YT: Moving in a slightly different direction, I wanted to ask, do you think technology can support and enhance these arts rather than undermine cultural expression? There’s long been a big debate about the pros and cons of tech in areas such as these.
RF: I have so many feelings about this. You know that I’m a web developer also and I do teach tech. I teach tech to designers as well as entertainment and arts students. I think there is a way to actually have tech support the arts. I know that bots are a really hot thing right now. Everybody’s kind of creating their own Twitter Bot. Everybody’s really obsessed with automation. I think automation can be useful up until a point when people try to automate art or try to create a generator to create an art piece or a generator to, say, compose a piece of music. I think calling that art is a bit of a stretch because it is not an intentional process. It is a randomized process written by an algorithm. It is a product of a mathematical equation. I personally don’t really see that as art. I wouldn’t really describe that as music, which is maybe a bit hypocritical of me to say because I do work with synthesizers. But I definitely think that if the process is completely randomized and completely generated by an algorithm, calling it art as a bit of a stretch. I think there can be software that helps artists maybe keep their resources together. Maybe creating a database of resources. Maybe there can be software that can help connect artists, software to help artists fund raise, or apply for grants. I mean we’ve all created crowd funding campaigns. At the moment, there are astronomical fees taken out of these online campaigns that really hurt artists and non-profits in general. I understand there is definitely always an overhead for any sort of software that is run by a company, that has staff who need to get paid. But I really think the model can be redone. Aside from YallaPunk, I have future plans to integrate tech into the arts in a way that serves artists as opposed to hurting them.
YT: Are there any other future plans for YallaPunk, any dreams you have for it that you’re hoping to enact in the future?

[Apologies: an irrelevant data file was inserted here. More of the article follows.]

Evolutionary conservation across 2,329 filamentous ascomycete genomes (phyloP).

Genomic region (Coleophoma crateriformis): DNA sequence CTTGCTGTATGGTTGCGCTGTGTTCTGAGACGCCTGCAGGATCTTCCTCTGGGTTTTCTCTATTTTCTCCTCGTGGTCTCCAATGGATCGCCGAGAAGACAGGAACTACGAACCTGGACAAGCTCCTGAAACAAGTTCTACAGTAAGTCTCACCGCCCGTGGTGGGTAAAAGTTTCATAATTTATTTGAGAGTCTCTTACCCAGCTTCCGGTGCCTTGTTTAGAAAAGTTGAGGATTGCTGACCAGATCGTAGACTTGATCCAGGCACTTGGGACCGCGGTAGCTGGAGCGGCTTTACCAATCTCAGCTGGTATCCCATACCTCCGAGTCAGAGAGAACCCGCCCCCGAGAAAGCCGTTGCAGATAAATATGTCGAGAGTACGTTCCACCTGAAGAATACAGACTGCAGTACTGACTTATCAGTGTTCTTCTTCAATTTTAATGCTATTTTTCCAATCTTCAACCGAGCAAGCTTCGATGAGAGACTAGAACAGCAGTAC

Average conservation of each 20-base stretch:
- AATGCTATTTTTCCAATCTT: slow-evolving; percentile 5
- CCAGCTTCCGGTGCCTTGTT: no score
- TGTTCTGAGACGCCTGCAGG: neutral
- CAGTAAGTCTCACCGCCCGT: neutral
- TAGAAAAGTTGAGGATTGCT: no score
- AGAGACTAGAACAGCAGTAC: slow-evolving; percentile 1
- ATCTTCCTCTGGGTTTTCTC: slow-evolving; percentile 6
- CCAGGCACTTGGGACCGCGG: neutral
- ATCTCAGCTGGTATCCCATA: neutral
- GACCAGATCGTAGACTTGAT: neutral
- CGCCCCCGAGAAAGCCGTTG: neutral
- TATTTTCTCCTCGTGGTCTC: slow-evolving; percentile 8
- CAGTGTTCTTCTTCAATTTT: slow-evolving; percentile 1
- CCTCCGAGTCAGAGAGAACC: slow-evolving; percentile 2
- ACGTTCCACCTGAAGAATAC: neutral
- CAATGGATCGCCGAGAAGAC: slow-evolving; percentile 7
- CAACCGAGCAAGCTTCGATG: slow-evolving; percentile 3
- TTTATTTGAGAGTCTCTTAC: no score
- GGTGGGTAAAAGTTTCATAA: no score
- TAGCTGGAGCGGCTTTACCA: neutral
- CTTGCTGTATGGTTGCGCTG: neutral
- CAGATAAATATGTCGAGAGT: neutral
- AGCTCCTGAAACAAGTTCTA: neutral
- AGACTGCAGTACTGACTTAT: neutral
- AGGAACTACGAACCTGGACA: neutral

RF: We’ve definitely been trying to work on building a residency because it seems like some residencies don’t have the cultural competency that is needed for artists to create work and not be tokenized. You often see that in some of the bigger art fairs where, if someone is from a SWANA background, they’re constantly asked to be the “cultural influence”. People want to know things like: where is the woman wearing hijab? Where is the influence of Islamic art in your work? Maybe those elements are part of somebody’s culture but maybe this person is of SWANA background but not directly influenced by that, you know? It’s very important for an artist to decide what they are or aren’t influenced by and not be forced into a box because of their cultural background.
We are now kicking off every year with an art exhibit. We had one earlier this year in January at Vox Populi Gallery in Chinatown in Philly and we’re in talks with a couple of galleries for 2020.
We also plan to continue to work with our language conversation group which we piloted last year. We set up participants who wanted to strengthen their language skills or just have a conversation partner. Some of them are people who are unable to call their family back home and speak the languages. Maybe they came out to their family and are unable to call and this is the only connection they have to their culture. For some people they just come to practice a language. The program sets them up with a conversation partner that they can practice this language with and be who they are and feel comfortable.
YT: How can people support or be a part of YallaPunk, even if they don’t live in or around Philadelphia?
RF: We have fiscal sponsor partnership through CultureTrust Greater Philadelphia. They process all of our donations so if someone would like to donate to YallaPunk they can do so by writing a check or calling them. They can also support us by buying our shirts online at yallapunk.com.
Photo of Rana Fayez by Lauren Freney.